“The 200-metre coastline wows us! It’s so short, so ugly but with rich with wildlife” says Dickson Wong Chi-chun, spokesperson of the Save Lung Mei Alliance and a member of the Hong Kong Wildlife Forum.
The biology teacher says the quadrat sampling method may not be reliable as the researcher can easily control the result by placing the quadrat on a spot which has fewer creatures. Wong adds that taking samples in March and April is not representative enough as the difference in climate conditions is insignificant. In Hong Kong Wildlife’s research, Wong and his peers actively searched for marine species and recorded every species they found by taking photos.
Responding to public pressure, the ACE ordered a supplementary study in 2008. This time, the consulting firm found 67 species using additional extensive intertidal surveys, including active search and quantitative surveys.
The Lung Mei report was also criticised for unfairly comparing the Lung Mei coastline to three other sites in the East New Territories as possible candidates for the construction of the artificial beach. The alternative sites, Tolo Channel, Hoi Ha Wan and Long Harbour, are also high in ecological value, adjoin country parks and have no nearby existing infrastructure.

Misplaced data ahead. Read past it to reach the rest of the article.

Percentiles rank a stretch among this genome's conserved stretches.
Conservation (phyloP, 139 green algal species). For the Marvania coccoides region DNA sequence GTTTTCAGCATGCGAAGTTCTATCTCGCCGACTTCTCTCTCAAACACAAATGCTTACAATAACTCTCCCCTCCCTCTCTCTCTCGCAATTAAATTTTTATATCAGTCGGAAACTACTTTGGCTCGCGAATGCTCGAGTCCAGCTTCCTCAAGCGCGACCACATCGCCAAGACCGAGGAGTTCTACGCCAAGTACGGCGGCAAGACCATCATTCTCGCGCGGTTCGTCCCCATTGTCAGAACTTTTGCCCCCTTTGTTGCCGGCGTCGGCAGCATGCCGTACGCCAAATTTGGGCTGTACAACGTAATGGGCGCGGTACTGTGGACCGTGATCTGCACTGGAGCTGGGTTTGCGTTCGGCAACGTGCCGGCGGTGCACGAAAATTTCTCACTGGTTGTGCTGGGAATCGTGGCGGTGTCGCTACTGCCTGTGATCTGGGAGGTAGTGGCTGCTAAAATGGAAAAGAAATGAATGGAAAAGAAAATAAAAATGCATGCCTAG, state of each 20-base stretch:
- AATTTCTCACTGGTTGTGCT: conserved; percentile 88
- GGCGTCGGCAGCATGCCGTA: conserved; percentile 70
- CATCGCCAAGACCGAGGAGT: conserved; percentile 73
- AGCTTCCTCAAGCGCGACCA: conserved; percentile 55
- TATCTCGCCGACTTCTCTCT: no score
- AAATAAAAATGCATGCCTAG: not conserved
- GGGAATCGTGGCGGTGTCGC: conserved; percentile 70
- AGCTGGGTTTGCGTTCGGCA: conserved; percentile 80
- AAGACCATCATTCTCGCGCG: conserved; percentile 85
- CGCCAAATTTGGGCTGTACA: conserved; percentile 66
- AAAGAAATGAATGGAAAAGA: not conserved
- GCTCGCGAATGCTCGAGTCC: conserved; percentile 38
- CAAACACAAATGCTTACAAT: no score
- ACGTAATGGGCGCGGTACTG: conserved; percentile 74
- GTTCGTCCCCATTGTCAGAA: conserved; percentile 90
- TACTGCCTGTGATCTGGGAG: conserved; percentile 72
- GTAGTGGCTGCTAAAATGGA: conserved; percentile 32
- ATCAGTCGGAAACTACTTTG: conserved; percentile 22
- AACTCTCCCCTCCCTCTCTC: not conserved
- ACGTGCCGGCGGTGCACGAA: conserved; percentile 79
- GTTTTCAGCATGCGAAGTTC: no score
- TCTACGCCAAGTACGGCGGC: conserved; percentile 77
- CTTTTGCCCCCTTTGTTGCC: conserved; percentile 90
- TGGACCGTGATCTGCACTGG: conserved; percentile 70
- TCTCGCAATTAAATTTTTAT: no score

Save Lung Mei Alliance’s Dickson Wong is disappointed with the system. “The EIA procedure is a rubber stamp. It twists the reality in favour of the development,” he says.
The alliance suggested alternatives to provide more swimming facilities but the authorities dismissed their ideas. When they attempted to directly talk to the EPD and ACE, officials arranged for them to watch the ACE’s discussion of the findings of the supplementary report live via videolink instead.
Having exhausted other means, the alliance filed an application for a judicial review of the project on the grounds that the EIA report was misleading because it omitted the ecological value of a rare species of seahorse. It hoped the court would withdraw the project’s environmental permit.
In 2014, the High Court rejected the argument and the alliance appealed. It lost that case in February this year.